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Author Topic: Monitoring temperature (approximately) of a -80°C Freezer ?  (Read 1966 times)
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I am completely new to Arduino but have the idea that I could manage - with some help from others - to do some (coarse) temperature monitoring with one, or even several,  -80°C freezers in a bio-laboratory.

Actually the purpose of the system is not really a precise temp. monitoring, but more of an alarming system which would alert when the temp. in one of the freezers is crossing a certain threshold (e.g. -60°C). The precision should be better than +/-5°C in the relevant temperature range [-80°C, -50°C].

The professional systems I am aware of make use of PT1000 temperature sensors, but when I googled for "Arduino PT1000" I found a number of dis-encouraging  comments of that combination - at least for my (lower) level of knowledge (extra circuits and highest precision reference voltage needed).

It would help to know if my (presumably) low level requirements could be accomplished with a more simplistic Arduino setup with some additional  resistors, caps and cables. Any chance?

PS: Later I could add an Ethernet shield (and some code) for accessing the status remotely.
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Resistors, caps, and cables are unlikely to solve your problem. You will need some type of temperature sensor. For example, the US Sensor PT103J2 works down to -80C and can be put into a voltage divider circuit to probably get you the accuracy you need.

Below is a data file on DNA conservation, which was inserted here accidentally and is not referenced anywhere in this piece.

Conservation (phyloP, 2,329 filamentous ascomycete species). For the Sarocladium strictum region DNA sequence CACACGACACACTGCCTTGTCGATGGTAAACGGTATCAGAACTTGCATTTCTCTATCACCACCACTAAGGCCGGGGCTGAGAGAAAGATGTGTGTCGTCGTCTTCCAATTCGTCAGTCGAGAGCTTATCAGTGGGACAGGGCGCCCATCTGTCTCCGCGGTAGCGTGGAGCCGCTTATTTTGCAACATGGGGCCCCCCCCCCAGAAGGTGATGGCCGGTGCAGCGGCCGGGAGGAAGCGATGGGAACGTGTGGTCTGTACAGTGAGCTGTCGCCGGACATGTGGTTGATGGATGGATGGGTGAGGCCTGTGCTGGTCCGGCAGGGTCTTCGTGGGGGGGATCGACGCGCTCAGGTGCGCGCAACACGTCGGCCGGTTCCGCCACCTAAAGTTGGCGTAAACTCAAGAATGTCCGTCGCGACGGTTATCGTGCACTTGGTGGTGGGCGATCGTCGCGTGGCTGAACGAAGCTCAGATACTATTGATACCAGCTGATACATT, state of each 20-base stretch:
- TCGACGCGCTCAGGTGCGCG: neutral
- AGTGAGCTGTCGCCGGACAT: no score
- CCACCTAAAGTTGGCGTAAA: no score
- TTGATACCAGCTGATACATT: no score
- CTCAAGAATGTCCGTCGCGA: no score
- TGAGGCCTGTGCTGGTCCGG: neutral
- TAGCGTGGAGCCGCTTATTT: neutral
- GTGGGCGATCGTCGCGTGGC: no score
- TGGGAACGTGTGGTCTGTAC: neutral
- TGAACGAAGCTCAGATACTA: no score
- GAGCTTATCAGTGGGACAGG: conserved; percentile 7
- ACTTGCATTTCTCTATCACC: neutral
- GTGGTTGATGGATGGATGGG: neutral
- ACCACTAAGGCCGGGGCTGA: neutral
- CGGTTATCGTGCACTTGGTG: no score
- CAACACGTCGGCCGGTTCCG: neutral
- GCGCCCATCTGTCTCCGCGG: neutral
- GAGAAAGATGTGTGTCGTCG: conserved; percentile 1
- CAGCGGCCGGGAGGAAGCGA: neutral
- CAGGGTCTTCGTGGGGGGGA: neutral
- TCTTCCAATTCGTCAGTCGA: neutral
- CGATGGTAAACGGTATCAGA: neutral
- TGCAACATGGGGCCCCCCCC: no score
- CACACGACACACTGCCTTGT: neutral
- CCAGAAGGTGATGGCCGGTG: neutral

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Check - http://www.temperatures.com/ - they have a lot of temp sensor info

If I had a biolab I would monitor the freezers quite closely with multiple sensors in different places. (at least 2)
1) to see trends in the temperature which can predict upcoming trouble, and
2) the sensor can become encapsulated in a block of ice while other parts are not cold enough.

Add 1)
If I see a rise during the day climbing up and up it can indicate an alarm during the night (I dont like alarms especially not in the night smiley

Add 2)
happened to my previous food freezer...
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Rob Tillaart

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$15 thermocouple amplifier (with cold junction compensation) giving a 10mV per deg output, and $5 of thermocouple wire.
Robust and simple. If you damage the sensor wire, you just cut it and solder a new junction.

You may need to make a calibration look-up table due to non-linear behavior in the temperature range you are interested in.

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